Antitrust Issues in the Distribution of Pharmaceutical Products

This chapter addresses antitrust issues that can arise in pharmaceutical
distribution. Part A of this chapter discusses mergers and acquisitions
involving drug wholesalers, retail pharmacies, pharmacy benefit managers
(PBMs), and group purchasing orders (GPOs). Part B discusses exclusive
dealing, bundled rebates, and tying issues.
A. Mergers and Acquisitions
1. Mergers and Acquisitions Involving Drug Wholesalers
The potential antitrust implications of a merger among drug
wholesalers are spelled out in challenges by the Federal Trade
Commission (FTC) to two proposed wholesaler mergers, and a subsequent
decision by the FTC to permit a third wholesaler merger. After the FTC
succeeded in blocking two proposed mergers in 1998, it abandoned its
investigation of a third proposed merger after finding significant
differences between that merger and the prior challenged transactions.
Among the key considerations for the FTC in making its decisions were
the number of firms remaining should the transaction be allowed to
proceed, the parties’ efficiencies claims, and the effect of the resulting
industry structure on drug wholesaling prices.
In the fall of 1997, Bergen-Brunswig Corporation and Cardinal
Health, the second and third largest independent wholesale distributors of
prescription drugs in the United States, announced a proposed merger.
Immediately following this announcement, McKesson and Amerisource
Health, the first and fourth largest independent wholesale distributors of
prescription drugs in the United States, also announced plans to merge.
After a lengthy investigation, the FTC filed two separate preliminary
injunction complaints in the United States District Court for the District of
Columbia under Section 13(b) of the FTC Act.
The court consolidated the two cases in FTC v. Cardinal Healt h (Drug
Wholesalers),1 and after a seven-week trial, the court issued a 72-page
1. FTC v. Cardinal Health, 12 F. Supp. 2d 34 (D.D.C. 1998).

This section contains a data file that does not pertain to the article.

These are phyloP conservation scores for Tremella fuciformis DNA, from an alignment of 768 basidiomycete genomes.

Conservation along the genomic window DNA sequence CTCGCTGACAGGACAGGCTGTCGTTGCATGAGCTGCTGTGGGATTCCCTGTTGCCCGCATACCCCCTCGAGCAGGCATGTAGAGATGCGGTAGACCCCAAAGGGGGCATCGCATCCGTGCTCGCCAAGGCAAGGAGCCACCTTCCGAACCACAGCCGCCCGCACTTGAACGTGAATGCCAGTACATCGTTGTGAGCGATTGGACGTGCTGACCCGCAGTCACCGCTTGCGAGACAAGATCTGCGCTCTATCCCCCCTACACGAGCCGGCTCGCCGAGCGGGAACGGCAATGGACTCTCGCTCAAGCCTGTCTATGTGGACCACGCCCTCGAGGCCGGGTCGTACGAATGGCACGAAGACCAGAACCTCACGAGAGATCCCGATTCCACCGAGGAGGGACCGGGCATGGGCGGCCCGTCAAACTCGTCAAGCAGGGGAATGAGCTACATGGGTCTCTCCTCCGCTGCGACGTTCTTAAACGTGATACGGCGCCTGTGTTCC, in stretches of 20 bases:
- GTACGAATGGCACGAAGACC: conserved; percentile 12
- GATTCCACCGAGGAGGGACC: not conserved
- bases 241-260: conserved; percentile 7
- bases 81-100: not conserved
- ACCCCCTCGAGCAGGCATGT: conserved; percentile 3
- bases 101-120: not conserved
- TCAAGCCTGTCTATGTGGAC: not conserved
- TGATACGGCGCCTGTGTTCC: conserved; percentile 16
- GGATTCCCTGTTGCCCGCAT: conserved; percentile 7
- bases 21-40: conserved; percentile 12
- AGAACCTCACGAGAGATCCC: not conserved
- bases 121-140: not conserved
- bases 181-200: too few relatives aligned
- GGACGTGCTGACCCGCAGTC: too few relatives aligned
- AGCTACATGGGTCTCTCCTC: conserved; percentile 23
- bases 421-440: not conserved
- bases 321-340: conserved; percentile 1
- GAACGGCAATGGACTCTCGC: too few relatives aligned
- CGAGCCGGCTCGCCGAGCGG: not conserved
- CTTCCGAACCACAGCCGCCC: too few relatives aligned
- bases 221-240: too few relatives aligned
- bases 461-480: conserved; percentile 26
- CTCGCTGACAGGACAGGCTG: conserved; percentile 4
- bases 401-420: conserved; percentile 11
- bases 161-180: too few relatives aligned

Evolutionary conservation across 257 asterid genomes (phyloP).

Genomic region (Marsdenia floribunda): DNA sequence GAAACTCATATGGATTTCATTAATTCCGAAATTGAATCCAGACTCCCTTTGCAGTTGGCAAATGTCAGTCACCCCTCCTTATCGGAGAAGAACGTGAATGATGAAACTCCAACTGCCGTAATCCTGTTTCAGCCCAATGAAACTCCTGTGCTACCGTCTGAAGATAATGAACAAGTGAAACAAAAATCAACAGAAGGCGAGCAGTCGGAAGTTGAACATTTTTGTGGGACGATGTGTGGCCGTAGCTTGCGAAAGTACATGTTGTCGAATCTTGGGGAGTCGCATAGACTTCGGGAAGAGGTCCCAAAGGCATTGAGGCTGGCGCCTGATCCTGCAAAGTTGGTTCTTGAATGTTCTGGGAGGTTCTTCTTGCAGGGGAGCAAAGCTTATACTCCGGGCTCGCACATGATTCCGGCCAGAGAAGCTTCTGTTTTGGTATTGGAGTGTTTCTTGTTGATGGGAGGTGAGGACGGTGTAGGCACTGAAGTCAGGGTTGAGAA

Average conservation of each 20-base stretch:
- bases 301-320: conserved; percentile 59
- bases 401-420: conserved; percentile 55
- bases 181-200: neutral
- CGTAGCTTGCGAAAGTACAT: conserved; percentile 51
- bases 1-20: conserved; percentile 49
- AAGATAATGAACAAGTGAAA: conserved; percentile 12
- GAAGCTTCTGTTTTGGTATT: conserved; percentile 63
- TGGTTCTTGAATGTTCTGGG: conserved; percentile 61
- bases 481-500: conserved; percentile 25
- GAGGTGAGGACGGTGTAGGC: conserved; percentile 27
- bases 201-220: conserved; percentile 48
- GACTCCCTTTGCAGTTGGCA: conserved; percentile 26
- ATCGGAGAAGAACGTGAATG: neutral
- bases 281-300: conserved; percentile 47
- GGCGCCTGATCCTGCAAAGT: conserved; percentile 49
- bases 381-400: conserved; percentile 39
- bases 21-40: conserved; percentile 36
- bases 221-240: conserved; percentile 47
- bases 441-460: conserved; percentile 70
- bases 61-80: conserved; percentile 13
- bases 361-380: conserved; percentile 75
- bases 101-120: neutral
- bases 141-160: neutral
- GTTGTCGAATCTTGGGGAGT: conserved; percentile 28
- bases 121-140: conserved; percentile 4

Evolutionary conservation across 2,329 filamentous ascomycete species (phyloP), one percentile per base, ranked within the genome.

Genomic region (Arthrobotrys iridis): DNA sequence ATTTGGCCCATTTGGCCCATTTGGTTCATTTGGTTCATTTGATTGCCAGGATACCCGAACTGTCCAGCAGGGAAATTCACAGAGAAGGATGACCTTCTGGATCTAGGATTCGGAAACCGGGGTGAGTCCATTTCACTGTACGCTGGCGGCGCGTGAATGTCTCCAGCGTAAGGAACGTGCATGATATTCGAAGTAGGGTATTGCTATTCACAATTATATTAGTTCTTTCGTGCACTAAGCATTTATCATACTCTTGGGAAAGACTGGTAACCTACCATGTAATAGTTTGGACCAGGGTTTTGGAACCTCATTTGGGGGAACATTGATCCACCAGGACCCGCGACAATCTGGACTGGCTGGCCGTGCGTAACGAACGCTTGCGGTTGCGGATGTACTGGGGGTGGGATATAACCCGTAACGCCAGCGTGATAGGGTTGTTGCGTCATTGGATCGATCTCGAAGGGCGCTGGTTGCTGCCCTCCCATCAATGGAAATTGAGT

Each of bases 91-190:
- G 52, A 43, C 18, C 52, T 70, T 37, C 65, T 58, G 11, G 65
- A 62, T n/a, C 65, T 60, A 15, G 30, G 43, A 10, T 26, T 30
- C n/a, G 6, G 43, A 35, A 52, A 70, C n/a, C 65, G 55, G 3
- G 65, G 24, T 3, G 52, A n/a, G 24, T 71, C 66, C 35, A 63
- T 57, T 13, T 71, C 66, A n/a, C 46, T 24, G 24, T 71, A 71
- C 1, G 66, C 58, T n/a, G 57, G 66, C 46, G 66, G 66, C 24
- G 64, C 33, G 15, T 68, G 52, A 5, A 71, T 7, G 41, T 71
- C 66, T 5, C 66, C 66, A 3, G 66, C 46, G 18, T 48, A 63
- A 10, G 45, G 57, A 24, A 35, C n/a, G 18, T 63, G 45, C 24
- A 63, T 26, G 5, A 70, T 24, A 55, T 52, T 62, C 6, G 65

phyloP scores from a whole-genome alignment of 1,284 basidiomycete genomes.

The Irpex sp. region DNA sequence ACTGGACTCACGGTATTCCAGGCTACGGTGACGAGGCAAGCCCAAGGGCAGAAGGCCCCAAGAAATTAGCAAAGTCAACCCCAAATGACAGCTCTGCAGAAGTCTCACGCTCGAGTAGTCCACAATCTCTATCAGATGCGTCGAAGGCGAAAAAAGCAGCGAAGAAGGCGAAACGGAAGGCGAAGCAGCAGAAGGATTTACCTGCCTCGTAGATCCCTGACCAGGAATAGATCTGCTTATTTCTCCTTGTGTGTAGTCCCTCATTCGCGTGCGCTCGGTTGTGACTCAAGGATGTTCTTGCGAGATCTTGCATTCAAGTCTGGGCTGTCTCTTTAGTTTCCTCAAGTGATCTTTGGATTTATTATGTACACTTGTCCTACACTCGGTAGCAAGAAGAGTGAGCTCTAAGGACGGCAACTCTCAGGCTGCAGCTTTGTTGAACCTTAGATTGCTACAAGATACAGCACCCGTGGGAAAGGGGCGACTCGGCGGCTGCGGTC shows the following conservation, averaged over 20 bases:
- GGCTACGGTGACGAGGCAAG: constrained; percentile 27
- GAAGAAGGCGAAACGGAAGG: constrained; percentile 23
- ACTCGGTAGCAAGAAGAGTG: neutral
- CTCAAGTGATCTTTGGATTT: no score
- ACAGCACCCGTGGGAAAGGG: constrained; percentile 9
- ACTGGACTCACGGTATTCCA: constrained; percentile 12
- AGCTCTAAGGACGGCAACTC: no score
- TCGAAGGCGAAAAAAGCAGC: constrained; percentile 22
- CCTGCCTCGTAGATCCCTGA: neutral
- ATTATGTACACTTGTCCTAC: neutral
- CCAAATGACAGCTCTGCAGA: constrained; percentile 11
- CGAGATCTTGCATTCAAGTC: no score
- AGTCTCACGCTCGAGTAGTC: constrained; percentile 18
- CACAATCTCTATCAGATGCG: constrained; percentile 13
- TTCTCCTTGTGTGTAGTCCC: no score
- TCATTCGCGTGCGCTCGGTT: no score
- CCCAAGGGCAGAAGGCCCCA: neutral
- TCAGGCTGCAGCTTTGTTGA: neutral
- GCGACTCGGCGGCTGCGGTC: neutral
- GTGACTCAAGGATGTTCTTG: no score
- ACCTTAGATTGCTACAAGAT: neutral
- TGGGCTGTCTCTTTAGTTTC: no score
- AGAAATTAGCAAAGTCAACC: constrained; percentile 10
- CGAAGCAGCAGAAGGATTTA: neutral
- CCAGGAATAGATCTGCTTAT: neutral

346 Pharmaceutical Industry Antitrust Handbook
opinion that enjoined the completion of both mergers.2 To date, Drug
Wholesalers is the only litigated case concerning a merger between two
drug wholesalers. In its decision, the court first addressed whether the FTC
had met its initial burden of showing market power in a relevant market.
The FTC contended that the relevant product market should be limited to
the distribution of pharmaceuticals via independent wholesalers; the
defendants argued that the relevant market should be extended to the entire
prescription drug industry.3 The court concluded that there likely would
be several different product markets, including a broad market as
advocated by the defendants, a smaller submarket consisting of
independent drug wholesalers and self-warehousing, and an even smaller
submarket of independent drug wholesalers of prescription drugs.4 The
court found that if the defendants were to raise prices after the proposed
mergers, their customers would not be able to switch to alternative sources
of supply to defeat the price increase.5
The defendants asserted that the independent wholesalers’ function in
the delivery chain easily could “be substituted by other wholesalers, the
manufacturers, or customers themselves.”6 The defendants cl aimed that
manufacturers and self-warehousers perform the same function that
wholesalers perform.7 The court generally agreed, finding there was a
broader market encompassing the delivery of prescription drugs by all